by Joe L. Martin
As a person who spent more than 40 years helping defend this nation and one who believes in the Constitution as it was written, I can no longer be silent and allow a very few people to take our rights away.
The Second Amendment of our great Constitution has been the subject of much discussion of late. It behooves us, therefore, to peruse the writings of our Founding Fathers to see what their intentions were concerning the meaning of that very important amendment.
Much has been said with regard to the predicate clause, "A well regulated militia being necessary to the security of a free state ..." What did the Founders mean by "militia"?
George Mason of Virginia, one of those who helped draft the Constitution, said this: "To disarm the people is the best way to enslave them ... Who are the militia? They consist now of the whole people, except for a few public officers."
The National Guard was not considered the militia mentioned in the Second Amendment. There was a differentiation between militias. Richard Henry Lee spoke of a "genuine militia" and a "select militia." The genuine militia was composed of the citizenry from 16 to 60 years old. The select militia was organized by the government and under government auspices. The select militia was to be feared by the people as one that could subjugate the people. This is the type of militia that makes up the National Guard.
Next, we must examine the phrase, "the right of the people to keep and bear arms shall not be infringed." Some would have us believe this refers only to the people collectively as the state or state authority. However, if we keep that phraseology consistent with the rest of the Bill of Rights, then we have a problem.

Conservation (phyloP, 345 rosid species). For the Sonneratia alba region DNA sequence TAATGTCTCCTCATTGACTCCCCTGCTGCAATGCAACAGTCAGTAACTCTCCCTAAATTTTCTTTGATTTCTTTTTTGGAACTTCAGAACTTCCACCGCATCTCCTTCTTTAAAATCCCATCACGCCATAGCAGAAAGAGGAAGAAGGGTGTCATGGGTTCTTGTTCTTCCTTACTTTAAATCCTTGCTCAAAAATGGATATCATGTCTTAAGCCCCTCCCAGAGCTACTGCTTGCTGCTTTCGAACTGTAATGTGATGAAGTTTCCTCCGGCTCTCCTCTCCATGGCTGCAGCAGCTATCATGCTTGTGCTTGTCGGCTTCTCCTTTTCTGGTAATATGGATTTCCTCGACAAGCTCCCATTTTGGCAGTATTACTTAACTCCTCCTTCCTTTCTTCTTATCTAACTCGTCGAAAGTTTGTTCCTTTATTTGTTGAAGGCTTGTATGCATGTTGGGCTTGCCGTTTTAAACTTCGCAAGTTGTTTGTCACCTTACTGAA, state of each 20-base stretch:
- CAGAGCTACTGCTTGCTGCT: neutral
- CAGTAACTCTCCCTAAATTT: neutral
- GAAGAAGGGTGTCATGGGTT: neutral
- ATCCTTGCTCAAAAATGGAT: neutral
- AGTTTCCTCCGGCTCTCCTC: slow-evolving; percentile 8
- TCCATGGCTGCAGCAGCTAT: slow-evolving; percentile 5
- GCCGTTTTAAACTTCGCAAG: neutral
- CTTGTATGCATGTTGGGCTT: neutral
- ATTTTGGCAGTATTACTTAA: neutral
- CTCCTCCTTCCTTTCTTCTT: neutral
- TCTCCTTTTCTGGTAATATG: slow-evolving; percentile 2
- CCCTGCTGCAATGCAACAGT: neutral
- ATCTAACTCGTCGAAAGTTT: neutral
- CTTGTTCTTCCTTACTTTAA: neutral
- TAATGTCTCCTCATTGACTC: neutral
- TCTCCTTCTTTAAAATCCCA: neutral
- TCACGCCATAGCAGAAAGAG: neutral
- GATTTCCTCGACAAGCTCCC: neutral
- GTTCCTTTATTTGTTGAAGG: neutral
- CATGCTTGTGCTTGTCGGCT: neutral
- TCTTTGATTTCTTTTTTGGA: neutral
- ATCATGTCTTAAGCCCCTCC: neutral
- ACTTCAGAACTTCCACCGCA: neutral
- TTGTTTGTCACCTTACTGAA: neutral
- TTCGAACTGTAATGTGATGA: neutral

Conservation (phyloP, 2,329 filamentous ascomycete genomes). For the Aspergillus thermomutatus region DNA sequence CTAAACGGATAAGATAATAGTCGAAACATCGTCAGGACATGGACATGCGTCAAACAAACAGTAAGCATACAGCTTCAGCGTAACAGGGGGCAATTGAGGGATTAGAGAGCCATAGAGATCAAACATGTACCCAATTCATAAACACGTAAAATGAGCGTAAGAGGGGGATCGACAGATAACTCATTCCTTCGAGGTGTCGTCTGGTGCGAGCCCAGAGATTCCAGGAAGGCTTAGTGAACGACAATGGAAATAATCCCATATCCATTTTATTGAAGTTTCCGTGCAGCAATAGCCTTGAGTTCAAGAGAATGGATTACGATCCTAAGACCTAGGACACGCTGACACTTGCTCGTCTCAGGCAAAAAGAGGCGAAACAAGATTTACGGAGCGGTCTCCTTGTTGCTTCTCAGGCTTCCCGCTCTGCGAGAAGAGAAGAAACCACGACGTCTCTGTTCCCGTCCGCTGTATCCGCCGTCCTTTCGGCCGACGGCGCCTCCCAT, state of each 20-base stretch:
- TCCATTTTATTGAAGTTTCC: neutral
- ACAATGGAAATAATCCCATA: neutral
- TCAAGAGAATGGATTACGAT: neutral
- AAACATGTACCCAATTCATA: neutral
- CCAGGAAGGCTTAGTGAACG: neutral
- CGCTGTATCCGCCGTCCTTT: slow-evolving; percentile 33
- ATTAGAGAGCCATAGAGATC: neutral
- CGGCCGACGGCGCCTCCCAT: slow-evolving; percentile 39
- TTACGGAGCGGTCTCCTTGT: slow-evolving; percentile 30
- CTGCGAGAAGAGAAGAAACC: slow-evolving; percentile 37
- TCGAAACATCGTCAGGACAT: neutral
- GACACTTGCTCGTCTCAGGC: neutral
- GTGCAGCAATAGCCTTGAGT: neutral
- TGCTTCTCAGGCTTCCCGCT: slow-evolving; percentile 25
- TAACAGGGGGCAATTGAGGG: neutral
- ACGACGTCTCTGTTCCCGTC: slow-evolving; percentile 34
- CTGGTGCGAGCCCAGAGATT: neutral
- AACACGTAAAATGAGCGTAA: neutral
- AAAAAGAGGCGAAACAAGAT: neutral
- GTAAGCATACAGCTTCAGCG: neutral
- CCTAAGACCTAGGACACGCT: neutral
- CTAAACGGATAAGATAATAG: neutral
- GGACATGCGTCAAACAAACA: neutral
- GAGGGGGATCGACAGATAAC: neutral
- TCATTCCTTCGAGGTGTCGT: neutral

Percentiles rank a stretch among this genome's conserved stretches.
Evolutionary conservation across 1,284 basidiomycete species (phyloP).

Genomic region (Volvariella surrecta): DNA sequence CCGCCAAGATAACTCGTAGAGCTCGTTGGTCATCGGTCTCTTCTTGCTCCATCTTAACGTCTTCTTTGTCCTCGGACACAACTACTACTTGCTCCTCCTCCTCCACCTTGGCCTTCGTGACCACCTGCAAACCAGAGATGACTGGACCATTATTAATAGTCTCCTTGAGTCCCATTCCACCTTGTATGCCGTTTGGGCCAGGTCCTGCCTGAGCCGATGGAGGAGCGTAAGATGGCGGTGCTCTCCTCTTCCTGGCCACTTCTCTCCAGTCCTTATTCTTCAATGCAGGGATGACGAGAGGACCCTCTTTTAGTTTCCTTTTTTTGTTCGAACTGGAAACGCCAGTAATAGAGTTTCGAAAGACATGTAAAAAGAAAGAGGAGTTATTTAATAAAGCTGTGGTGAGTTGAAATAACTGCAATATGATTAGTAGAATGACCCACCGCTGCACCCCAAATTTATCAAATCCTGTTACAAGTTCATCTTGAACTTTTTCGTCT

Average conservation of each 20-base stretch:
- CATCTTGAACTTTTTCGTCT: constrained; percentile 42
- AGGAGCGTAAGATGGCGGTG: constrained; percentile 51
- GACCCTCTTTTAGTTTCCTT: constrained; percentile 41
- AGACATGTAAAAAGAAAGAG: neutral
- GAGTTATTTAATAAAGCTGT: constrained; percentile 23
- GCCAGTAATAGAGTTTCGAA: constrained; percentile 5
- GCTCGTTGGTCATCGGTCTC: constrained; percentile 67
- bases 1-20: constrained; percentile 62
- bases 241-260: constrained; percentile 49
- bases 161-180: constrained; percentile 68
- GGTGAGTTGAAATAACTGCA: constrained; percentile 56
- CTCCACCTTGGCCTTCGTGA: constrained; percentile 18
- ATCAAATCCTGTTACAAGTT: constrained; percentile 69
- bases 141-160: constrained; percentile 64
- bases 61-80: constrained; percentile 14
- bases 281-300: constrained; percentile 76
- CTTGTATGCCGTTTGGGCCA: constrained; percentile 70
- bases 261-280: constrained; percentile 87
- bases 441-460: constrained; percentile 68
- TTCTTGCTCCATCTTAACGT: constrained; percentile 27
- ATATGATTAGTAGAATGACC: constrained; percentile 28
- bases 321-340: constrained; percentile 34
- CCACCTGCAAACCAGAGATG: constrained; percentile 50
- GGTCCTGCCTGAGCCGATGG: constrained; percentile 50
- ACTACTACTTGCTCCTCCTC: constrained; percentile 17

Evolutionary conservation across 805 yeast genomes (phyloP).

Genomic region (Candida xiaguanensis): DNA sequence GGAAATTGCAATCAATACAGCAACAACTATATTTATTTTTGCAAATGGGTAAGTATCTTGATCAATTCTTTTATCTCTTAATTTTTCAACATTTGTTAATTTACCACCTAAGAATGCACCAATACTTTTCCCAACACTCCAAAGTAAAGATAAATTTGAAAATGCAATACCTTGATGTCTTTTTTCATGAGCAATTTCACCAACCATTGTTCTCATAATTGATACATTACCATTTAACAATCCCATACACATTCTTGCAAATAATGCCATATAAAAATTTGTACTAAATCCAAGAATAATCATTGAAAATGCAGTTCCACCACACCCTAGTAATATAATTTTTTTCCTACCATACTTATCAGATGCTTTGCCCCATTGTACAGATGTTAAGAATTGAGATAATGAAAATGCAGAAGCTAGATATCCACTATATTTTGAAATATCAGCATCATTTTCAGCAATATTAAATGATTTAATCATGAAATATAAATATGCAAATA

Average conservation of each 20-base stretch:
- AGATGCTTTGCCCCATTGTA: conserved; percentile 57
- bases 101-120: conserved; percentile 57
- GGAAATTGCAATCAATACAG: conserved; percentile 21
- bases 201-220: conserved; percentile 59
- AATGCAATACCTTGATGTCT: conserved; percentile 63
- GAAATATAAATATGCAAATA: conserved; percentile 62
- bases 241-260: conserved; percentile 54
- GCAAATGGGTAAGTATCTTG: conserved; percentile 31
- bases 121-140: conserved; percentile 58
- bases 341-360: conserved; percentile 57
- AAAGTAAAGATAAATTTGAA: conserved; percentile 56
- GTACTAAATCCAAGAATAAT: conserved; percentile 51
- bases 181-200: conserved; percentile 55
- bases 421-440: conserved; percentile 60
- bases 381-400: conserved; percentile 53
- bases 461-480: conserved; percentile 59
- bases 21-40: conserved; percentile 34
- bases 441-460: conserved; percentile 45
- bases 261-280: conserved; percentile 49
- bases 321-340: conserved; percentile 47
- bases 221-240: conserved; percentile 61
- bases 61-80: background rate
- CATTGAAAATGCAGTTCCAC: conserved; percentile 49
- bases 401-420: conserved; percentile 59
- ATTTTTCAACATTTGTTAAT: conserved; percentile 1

For example: In the First Amendment we have the statement, "the right of the people to peaceably assemble and to petition the government for a redress of grievances." In the Fourth we have, "the right of the people to be secure in their persons."
If we use the same interpretation of the people's right in these other amendments, we destroy their meaning, especially in the minds of liberals. It is clear from any objective study that the "right of the people to keep and bear arms" is an individual right -- one of those inalienable rights in the Declaration of Independence.
I find it ironic that one of the most liberal icons of the 20th century said: "The right of the citizens to bear arms is just one more guarantee against arbitrary government, one more safeguard against the tyranny which now appears remote in America but which historically has proved to be always possible." That was Hubert H. Humphrey.
I wonder what President Clinton, Sen. Charles Schumer and Vice President Gore would think about (that statement)? The problem is that the elite utopian-liberals think they know what is best for us.
I will repeat ad nauseum if necessary: If we lose the right to keep and bear arms, we will certainly lose the rest of our rights as well.
It won't happen all at once. But it will happen.
How important are your rights to you? If you cherish your rights the same way our Founding Fathers did, then it is time to make yourself heard, while you still have a right to do so.